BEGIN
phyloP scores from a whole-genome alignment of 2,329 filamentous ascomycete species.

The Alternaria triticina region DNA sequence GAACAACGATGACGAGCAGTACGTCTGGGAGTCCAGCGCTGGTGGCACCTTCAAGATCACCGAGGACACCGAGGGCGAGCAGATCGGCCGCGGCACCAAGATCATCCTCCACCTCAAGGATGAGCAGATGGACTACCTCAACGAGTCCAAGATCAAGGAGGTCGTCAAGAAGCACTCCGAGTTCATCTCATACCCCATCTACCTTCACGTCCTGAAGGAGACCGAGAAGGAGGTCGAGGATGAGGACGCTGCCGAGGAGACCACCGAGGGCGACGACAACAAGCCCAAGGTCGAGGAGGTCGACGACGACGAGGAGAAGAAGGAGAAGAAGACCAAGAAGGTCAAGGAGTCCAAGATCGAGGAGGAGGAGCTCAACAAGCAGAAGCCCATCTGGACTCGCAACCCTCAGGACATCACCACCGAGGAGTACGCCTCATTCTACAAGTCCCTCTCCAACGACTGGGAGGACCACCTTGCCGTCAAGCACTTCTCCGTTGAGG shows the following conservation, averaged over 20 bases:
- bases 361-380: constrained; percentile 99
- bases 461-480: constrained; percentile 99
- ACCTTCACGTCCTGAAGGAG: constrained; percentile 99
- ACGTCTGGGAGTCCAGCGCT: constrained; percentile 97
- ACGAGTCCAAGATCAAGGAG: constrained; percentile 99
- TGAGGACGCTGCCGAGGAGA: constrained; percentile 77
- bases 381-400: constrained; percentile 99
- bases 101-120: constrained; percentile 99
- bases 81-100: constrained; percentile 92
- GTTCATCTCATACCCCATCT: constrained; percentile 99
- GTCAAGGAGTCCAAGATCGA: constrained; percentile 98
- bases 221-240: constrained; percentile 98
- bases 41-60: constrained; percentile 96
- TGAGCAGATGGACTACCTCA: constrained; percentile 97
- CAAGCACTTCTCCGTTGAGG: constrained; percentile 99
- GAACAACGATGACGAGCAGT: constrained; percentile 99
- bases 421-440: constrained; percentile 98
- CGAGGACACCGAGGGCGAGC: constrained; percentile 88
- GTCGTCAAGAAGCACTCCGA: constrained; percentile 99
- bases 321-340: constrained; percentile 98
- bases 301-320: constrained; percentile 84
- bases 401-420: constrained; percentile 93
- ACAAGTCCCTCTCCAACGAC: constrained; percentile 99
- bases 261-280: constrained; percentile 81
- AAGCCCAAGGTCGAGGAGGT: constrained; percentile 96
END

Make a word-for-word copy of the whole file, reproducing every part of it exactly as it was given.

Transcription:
phyloP scores from a whole-genome alignment of 2,329 filamentous ascomycete species.

The Alternaria triticina region DNA sequence GAACAACGATGACGAGCAGTACGTCTGGGAGTCCAGCGCTGGTGGCACCTTCAAGATCACCGAGGACACCGAGGGCGAGCAGATCGGCCGCGGCACCAAGATCATCCTCCACCTCAAGGATGAGCAGATGGACTACCTCAACGAGTCCAAGATCAAGGAGGTCGTCAAGAAGCACTCCGAGTTCATCTCATACCCCATCTACCTTCACGTCCTGAAGGAGACCGAGAAGGAGGTCGAGGATGAGGACGCTGCCGAGGAGACCACCGAGGGCGACGACAACAAGCCCAAGGTCGAGGAGGTCGACGACGACGAGGAGAAGAAGGAGAAGAAGACCAAGAAGGTCAAGGAGTCCAAGATCGAGGAGGAGGAGCTCAACAAGCAGAAGCCCATCTGGACTCGCAACCCTCAGGACATCACCACCGAGGAGTACGCCTCATTCTACAAGTCCCTCTCCAACGACTGGGAGGACCACCTTGCCGTCAAGCACTTCTCCGTTGAGG shows the following conservation, averaged over 20 bases:
- bases 361-380: constrained; percentile 99
- bases 461-480: constrained; percentile 99
- ACCTTCACGTCCTGAAGGAG: constrained; percentile 99
- ACGTCTGGGAGTCCAGCGCT: constrained; percentile 97
- ACGAGTCCAAGATCAAGGAG: constrained; percentile 99
- TGAGGACGCTGCCGAGGAGA: constrained; percentile 77
- bases 381-400: constrained; percentile 99
- bases 101-120: constrained; percentile 99
- bases 81-100: constrained; percentile 92
- GTTCATCTCATACCCCATCT: constrained; percentile 99
- GTCAAGGAGTCCAAGATCGA: constrained; percentile 98
- bases 221-240: constrained; percentile 98
- bases 41-60: constrained; percentile 96
- TGAGCAGATGGACTACCTCA: constrained; percentile 97
- CAAGCACTTCTCCGTTGAGG: constrained; percentile 99
- GAACAACGATGACGAGCAGT: constrained; percentile 99
- bases 421-440: constrained; percentile 98
- CGAGGACACCGAGGGCGAGC: constrained; percentile 88
- GTCGTCAAGAAGCACTCCGA: constrained; percentile 99
- bases 321-340: constrained; percentile 98
- bases 301-320: constrained; percentile 84
- bases 401-420: constrained; percentile 93
- ACAAGTCCCTCTCCAACGAC: constrained; percentile 99
- bases 261-280: constrained; percentile 81
- AAGCCCAAGGTCGAGGAGGT: constrained; percentile 96